by Lily Bradic | DIGITAL MEDIA GHOST | DIGITAL MARKETING
Orchestrating your own social media presence instead of relying on a PR or marketing specialist? That’s great — you’re developing valuable skills which mean you’re not going to become that boss (you know, the one who embarrasses the entire brand with their online ineptitude).
But Internet etiquette can be a tricky thing, and you can’t always learn by example. Plenty of people get it wrong. Here’s a quick holiday-season refresher to keep you building relationships and communicating during the busiest time of year -- and beyond.
Do join conversations on Twitter -- don’t hijack for self-promotion
Contributing to a festive conversation with “Happy holidays, buy my stuff!” is only going to lose you friends. Lots of people do it, but that doesn’t make it right, and it certainly doesn’t mean it’s effective.
Instead, craft a genuine, human response to any conversation you’d like to join, and let people check your business out if they want to — you should have a link in your bio. Building relationships will get you followers and subscribers. Spamming will make you lose them.
Thank people for praise — don’t retweet it
Otherwise, you’ll come across as narcissistic, and you’ll embarrass the user you’re retweeting.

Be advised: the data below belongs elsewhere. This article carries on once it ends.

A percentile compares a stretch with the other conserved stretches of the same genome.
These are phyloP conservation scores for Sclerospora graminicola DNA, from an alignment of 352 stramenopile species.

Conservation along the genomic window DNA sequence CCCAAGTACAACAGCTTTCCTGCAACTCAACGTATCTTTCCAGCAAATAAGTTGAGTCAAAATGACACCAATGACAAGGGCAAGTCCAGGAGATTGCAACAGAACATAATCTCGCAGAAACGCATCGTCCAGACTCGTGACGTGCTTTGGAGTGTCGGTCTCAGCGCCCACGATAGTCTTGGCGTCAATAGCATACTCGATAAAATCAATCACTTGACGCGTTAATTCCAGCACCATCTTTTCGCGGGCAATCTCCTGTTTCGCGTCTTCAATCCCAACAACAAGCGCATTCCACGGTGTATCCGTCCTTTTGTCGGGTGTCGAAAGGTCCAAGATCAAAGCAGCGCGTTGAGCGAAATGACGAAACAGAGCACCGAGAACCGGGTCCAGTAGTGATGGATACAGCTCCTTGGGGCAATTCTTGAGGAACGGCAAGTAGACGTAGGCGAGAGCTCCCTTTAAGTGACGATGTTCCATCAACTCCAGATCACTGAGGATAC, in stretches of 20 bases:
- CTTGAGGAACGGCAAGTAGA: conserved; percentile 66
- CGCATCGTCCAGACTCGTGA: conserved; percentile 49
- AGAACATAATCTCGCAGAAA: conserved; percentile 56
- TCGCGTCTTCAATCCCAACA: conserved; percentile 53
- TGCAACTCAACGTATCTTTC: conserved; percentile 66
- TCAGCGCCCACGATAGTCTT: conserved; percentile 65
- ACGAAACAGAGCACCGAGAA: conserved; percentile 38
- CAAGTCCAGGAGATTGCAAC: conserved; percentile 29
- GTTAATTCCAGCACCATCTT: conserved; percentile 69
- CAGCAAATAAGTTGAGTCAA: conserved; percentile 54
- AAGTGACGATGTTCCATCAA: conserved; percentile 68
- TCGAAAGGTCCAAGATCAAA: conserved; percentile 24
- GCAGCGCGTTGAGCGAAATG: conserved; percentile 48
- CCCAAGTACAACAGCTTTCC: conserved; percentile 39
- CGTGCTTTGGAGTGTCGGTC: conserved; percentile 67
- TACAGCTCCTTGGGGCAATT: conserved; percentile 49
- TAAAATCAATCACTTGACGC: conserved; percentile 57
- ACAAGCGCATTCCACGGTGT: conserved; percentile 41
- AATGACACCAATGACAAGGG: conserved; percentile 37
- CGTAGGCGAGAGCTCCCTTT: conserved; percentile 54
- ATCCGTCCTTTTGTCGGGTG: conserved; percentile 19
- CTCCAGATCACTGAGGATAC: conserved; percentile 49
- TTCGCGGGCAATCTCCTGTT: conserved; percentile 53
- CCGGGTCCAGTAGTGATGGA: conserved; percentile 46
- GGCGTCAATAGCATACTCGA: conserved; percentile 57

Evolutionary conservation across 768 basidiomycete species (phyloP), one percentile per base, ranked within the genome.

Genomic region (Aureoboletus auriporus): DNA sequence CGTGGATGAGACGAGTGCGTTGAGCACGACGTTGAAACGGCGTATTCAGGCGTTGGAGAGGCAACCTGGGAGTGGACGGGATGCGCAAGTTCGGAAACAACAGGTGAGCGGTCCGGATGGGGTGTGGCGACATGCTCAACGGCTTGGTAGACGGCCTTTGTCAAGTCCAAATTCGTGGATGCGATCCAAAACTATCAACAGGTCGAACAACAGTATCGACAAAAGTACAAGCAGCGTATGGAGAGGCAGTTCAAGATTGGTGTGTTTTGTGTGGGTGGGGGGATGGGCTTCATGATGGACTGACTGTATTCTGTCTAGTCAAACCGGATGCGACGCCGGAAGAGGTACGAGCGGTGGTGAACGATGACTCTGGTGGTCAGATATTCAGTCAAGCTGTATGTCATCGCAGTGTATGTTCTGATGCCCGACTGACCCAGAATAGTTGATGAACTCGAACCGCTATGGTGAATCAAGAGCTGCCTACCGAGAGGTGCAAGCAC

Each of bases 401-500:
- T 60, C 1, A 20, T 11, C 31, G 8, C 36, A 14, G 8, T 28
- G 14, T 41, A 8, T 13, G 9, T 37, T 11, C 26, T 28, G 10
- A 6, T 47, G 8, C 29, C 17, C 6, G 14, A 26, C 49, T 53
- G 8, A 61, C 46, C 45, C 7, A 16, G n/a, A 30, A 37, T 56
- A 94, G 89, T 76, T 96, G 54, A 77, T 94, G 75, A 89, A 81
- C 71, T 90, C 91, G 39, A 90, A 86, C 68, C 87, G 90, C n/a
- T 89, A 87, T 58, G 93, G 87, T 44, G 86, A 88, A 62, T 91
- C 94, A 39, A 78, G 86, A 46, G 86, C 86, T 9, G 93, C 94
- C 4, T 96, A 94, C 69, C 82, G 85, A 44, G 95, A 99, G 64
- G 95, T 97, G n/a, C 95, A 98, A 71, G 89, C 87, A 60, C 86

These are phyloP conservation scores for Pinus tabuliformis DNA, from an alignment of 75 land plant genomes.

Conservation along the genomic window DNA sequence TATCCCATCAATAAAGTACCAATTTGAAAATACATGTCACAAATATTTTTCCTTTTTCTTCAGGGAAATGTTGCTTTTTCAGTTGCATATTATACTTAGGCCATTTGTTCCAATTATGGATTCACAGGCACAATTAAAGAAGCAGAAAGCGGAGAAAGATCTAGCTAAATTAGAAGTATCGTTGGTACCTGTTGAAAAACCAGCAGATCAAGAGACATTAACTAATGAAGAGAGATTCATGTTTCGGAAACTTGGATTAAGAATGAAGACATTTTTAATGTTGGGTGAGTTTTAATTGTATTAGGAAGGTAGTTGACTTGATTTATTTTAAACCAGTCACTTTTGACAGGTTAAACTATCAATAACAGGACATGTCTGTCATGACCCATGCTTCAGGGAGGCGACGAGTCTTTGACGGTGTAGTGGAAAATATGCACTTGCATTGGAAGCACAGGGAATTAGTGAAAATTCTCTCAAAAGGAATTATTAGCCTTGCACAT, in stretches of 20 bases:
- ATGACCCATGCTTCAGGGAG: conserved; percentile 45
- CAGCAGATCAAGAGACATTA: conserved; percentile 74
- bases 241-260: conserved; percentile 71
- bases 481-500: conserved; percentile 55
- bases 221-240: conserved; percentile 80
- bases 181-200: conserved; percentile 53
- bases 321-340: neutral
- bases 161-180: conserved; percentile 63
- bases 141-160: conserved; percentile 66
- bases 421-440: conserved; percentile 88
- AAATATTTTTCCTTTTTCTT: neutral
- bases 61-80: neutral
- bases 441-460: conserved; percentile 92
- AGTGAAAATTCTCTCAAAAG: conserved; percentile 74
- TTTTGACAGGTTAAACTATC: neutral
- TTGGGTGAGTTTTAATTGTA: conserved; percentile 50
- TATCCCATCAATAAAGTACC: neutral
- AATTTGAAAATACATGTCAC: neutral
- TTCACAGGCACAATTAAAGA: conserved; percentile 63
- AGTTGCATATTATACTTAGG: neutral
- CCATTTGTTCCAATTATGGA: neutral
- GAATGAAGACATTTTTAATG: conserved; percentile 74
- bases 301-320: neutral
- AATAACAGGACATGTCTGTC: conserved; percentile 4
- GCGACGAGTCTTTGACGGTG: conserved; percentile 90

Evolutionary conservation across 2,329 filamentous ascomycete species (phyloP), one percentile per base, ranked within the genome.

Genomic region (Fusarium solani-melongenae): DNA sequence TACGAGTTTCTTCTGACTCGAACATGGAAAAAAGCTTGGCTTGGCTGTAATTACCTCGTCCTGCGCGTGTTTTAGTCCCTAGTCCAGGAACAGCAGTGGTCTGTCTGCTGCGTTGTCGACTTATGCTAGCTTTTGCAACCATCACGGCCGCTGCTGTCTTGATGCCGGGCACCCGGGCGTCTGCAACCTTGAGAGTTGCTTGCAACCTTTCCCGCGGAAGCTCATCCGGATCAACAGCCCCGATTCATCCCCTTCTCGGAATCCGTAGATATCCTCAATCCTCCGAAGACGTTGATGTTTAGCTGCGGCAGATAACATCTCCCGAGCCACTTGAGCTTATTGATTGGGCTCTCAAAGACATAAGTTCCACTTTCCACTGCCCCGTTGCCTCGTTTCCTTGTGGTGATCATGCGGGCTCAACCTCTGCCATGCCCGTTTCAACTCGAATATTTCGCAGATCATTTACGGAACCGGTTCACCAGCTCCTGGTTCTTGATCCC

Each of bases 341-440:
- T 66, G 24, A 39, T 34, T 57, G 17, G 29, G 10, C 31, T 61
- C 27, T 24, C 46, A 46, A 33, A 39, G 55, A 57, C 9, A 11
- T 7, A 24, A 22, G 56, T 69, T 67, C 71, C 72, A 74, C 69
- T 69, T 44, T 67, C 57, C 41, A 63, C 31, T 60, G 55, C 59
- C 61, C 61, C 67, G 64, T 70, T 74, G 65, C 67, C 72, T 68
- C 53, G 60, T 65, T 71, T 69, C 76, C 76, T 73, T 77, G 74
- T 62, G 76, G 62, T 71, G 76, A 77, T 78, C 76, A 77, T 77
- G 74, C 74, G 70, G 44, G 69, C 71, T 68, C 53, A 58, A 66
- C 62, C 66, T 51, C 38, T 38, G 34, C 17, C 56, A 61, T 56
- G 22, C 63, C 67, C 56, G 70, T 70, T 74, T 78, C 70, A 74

Say you’re shopping with your friend. She compliments you on your haircut. You don’t run around the mall, pointing at your friend and yelling, “She thinks my bangs are awesome!” Retweeting praise is kind of the same thing. It’s weird. Don’t do it.
Make use of Facebook lists and Google+ circles
By tailoring your posts to suit your fans, you can avoid spamming. Be selective. Organizing a holiday fundraiser in your city? Fans abroad aren’t going to attend, so there’s no need to ask them. Inviting friends to like your dog-walking business page? If they don’t have a dog, skip them. You can apply this to pretty much anything on Facebook.
To #FF or not to #FF?
Sure, thank people for a #FollowFriday mention — it’s only polite — but don’t feel obliged to return the favor if you don’t know them, or if #FF isn’t your thing.
Above all, be polite, be friendly, and have fun. Excessive self-promotion is counterproductive, and could be sabotaging your online success. Need help? Just ask us!